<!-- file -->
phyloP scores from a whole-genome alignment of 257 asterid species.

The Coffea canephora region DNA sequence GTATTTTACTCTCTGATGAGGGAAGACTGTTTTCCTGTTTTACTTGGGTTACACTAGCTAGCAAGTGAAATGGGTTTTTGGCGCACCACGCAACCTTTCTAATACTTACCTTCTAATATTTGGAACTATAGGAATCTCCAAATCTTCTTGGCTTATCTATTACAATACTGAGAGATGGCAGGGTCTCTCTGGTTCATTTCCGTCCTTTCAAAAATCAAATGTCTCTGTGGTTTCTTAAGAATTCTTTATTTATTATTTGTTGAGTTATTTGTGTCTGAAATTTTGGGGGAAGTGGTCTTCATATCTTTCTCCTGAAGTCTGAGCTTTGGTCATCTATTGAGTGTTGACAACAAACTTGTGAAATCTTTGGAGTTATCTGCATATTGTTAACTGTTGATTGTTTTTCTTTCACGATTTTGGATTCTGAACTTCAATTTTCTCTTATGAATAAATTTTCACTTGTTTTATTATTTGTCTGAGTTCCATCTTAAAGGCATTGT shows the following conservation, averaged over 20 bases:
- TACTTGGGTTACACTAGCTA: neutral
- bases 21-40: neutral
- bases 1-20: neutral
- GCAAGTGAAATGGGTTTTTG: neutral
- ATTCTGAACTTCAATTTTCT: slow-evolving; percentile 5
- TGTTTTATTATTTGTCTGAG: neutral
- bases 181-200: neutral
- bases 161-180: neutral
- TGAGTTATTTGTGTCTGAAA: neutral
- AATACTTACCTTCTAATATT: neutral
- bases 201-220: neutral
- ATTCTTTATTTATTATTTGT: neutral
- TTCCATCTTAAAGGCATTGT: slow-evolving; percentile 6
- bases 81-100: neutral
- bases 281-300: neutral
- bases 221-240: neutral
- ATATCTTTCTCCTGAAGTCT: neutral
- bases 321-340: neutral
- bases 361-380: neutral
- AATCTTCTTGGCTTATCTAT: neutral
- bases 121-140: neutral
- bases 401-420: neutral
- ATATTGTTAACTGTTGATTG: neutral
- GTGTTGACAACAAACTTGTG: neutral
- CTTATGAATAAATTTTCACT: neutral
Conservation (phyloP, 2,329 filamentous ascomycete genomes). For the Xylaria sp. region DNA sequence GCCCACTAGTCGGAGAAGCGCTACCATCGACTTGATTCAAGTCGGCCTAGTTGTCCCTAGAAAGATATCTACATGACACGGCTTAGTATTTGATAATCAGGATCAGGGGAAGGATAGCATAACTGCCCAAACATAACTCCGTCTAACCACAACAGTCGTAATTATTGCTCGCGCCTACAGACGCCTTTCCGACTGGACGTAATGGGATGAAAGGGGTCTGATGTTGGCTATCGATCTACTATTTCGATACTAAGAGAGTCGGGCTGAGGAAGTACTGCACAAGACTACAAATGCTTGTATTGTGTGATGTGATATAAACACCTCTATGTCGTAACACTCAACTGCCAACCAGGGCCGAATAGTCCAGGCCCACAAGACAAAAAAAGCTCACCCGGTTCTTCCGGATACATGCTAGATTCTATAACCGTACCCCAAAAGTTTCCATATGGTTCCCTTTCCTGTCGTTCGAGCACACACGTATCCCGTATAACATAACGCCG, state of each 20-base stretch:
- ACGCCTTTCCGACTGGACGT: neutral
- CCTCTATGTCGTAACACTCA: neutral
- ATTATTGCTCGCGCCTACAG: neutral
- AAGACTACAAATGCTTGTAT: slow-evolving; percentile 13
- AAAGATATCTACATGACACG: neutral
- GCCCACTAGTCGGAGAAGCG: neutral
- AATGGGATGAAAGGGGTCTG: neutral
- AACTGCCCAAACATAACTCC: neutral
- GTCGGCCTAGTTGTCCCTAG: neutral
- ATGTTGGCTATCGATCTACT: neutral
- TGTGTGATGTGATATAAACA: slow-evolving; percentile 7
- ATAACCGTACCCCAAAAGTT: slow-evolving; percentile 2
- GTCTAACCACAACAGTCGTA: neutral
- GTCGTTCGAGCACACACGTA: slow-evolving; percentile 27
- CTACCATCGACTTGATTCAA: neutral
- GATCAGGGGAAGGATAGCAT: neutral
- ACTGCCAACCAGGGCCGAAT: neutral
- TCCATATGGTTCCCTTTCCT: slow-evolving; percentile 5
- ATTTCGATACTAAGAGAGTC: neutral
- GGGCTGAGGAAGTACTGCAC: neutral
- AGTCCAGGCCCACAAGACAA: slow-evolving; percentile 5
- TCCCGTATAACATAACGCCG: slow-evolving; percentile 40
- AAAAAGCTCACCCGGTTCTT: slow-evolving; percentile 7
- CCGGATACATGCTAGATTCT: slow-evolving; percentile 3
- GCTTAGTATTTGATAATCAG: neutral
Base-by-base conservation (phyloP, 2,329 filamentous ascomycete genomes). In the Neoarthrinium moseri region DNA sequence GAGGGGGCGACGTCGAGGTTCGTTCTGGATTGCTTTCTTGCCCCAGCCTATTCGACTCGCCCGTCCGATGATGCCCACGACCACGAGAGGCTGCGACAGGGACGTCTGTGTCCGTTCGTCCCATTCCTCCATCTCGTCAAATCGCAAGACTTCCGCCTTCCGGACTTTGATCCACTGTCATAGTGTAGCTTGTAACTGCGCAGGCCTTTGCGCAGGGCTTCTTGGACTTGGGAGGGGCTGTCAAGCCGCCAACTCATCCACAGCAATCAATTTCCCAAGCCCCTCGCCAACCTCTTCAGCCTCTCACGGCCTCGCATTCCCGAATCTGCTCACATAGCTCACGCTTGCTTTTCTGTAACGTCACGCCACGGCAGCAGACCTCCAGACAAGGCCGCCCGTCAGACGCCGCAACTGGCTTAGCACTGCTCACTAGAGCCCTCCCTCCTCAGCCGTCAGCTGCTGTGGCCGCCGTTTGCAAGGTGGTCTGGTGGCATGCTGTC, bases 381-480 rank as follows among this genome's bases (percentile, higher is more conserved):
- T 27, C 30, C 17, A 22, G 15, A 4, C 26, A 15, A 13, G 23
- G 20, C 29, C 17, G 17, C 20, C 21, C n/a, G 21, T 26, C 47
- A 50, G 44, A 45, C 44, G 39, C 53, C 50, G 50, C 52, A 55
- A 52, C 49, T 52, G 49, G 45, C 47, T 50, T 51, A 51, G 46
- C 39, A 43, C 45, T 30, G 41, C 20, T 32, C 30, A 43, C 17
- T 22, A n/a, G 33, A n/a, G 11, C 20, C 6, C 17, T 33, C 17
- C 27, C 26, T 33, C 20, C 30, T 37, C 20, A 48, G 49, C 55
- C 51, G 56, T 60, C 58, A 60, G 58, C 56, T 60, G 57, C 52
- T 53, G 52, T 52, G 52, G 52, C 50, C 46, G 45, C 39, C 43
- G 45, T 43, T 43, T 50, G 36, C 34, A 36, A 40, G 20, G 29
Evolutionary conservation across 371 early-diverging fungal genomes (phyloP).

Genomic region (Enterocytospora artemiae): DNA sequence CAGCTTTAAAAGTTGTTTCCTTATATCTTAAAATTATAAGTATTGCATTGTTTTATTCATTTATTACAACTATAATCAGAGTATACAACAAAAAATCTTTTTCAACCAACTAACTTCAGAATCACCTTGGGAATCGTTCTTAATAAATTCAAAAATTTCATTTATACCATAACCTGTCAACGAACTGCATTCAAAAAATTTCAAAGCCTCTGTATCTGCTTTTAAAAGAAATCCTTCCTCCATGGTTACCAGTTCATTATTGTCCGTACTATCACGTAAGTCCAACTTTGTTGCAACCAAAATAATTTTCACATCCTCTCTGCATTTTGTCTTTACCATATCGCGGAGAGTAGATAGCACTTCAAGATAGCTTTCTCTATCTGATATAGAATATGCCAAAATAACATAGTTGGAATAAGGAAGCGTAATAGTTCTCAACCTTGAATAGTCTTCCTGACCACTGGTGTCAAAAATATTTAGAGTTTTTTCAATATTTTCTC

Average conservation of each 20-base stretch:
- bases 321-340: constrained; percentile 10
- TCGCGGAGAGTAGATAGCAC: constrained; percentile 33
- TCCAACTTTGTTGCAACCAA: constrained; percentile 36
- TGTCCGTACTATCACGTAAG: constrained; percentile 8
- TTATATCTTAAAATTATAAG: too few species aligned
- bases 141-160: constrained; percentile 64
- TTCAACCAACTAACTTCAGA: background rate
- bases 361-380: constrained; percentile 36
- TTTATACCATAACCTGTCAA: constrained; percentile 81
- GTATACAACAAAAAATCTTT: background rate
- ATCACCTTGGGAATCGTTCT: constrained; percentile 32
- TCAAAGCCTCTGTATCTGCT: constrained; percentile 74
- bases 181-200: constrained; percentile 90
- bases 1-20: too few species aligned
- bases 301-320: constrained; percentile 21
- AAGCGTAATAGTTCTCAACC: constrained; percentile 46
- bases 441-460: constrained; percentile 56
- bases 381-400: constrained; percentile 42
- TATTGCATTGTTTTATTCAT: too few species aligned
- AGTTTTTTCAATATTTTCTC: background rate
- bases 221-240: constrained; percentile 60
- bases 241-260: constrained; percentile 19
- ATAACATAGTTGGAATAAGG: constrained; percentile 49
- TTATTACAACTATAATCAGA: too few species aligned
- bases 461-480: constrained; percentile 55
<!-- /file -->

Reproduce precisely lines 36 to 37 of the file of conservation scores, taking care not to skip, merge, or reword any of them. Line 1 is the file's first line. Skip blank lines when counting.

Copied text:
- AACTGCCCAAACATAACTCC: neutral
- GTCGGCCTAGTTGTCCCTAG: neutral